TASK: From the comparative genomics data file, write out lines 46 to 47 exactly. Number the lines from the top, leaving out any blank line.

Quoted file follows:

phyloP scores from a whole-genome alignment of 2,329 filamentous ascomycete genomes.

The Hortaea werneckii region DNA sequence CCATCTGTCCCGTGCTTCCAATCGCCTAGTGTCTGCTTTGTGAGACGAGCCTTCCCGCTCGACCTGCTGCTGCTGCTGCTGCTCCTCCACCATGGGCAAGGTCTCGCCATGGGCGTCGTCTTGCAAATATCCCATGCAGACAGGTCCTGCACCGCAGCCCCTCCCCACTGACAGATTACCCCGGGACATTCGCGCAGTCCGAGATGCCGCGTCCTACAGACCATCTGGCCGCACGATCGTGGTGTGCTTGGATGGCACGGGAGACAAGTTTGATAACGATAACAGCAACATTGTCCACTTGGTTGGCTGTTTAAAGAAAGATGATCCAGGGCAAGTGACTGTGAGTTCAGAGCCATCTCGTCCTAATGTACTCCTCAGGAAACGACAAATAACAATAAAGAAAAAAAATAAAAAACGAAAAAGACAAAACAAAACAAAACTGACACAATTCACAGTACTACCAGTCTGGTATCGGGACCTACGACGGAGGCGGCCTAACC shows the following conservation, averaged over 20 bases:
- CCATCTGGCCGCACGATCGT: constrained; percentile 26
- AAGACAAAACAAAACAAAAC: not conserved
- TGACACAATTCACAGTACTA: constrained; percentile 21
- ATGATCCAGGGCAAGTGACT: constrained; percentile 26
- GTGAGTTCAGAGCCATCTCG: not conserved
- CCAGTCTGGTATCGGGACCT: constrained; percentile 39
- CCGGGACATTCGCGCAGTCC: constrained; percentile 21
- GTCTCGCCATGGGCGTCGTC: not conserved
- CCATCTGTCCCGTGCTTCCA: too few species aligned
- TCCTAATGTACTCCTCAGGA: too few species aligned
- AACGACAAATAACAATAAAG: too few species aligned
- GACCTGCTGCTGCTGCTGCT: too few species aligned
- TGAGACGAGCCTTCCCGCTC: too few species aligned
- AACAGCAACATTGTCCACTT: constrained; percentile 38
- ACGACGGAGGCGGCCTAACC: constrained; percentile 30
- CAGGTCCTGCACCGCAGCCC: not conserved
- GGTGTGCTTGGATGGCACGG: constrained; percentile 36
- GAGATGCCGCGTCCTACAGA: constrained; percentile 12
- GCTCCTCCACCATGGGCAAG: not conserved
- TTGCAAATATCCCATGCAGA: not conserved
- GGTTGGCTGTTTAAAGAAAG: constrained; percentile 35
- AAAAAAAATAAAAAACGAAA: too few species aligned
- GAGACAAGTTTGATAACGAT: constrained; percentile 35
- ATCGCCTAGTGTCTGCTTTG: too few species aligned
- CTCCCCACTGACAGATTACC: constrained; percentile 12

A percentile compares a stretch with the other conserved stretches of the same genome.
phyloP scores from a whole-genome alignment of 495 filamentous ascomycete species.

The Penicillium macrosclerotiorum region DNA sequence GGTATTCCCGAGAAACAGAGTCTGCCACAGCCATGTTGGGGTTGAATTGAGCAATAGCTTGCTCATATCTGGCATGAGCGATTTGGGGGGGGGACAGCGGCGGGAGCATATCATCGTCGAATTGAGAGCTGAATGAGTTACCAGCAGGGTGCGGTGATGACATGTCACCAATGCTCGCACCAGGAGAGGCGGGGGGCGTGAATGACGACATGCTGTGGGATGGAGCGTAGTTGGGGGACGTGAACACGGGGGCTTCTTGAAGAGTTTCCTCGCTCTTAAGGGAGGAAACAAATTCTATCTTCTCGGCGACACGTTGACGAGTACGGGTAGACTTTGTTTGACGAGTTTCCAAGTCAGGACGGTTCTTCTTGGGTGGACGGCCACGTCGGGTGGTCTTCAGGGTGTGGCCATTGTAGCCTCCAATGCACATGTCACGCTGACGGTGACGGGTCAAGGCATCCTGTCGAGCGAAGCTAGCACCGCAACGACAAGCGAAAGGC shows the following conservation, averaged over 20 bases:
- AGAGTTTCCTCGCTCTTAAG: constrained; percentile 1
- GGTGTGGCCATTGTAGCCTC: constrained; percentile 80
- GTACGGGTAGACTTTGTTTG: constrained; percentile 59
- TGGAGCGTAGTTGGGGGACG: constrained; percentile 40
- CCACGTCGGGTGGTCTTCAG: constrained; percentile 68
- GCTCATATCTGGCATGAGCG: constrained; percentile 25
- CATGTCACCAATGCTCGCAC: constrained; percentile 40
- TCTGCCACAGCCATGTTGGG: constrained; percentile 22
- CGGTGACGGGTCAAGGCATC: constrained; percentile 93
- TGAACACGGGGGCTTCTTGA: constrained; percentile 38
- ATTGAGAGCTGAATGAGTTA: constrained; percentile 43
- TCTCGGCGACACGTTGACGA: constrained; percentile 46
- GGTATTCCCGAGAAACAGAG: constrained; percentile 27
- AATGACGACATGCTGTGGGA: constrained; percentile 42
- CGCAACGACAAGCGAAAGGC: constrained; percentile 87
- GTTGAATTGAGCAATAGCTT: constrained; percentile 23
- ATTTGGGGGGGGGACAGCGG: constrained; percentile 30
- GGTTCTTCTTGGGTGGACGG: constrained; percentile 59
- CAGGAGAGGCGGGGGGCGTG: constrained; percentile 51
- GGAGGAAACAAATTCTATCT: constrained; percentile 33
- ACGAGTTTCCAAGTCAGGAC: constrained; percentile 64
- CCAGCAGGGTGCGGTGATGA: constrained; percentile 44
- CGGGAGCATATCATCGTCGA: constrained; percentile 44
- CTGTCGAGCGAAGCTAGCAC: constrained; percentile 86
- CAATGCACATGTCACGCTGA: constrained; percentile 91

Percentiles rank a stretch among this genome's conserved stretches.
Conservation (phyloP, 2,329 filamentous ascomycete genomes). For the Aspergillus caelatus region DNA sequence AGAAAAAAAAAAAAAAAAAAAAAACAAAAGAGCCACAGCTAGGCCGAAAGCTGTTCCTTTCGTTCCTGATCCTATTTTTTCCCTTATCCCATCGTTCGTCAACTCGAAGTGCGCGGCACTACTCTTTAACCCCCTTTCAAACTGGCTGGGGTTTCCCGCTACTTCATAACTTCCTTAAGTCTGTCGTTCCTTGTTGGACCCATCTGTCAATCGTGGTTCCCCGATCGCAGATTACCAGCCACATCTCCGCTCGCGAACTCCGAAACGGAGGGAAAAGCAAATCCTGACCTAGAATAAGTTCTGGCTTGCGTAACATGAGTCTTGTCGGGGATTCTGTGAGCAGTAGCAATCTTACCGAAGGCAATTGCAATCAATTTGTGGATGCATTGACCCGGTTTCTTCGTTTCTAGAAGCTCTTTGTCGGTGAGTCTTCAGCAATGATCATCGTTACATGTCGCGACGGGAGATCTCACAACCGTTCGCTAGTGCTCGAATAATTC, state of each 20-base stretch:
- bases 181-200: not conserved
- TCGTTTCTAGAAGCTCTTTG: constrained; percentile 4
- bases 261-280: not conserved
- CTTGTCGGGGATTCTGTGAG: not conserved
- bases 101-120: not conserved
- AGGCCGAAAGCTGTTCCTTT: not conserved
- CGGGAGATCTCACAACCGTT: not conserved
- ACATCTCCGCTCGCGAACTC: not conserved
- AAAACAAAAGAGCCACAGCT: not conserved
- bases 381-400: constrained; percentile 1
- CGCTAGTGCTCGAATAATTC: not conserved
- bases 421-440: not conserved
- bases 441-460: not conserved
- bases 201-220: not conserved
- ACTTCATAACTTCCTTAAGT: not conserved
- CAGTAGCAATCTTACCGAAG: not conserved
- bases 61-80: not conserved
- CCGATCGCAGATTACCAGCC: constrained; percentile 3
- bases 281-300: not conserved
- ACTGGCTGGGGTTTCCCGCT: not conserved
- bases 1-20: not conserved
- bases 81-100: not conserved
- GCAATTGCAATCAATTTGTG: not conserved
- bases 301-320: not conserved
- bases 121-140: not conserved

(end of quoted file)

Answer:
- GTTGAATTGAGCAATAGCTT: constrained; percentile 23
- ATTTGGGGGGGGGACAGCGG: constrained; percentile 30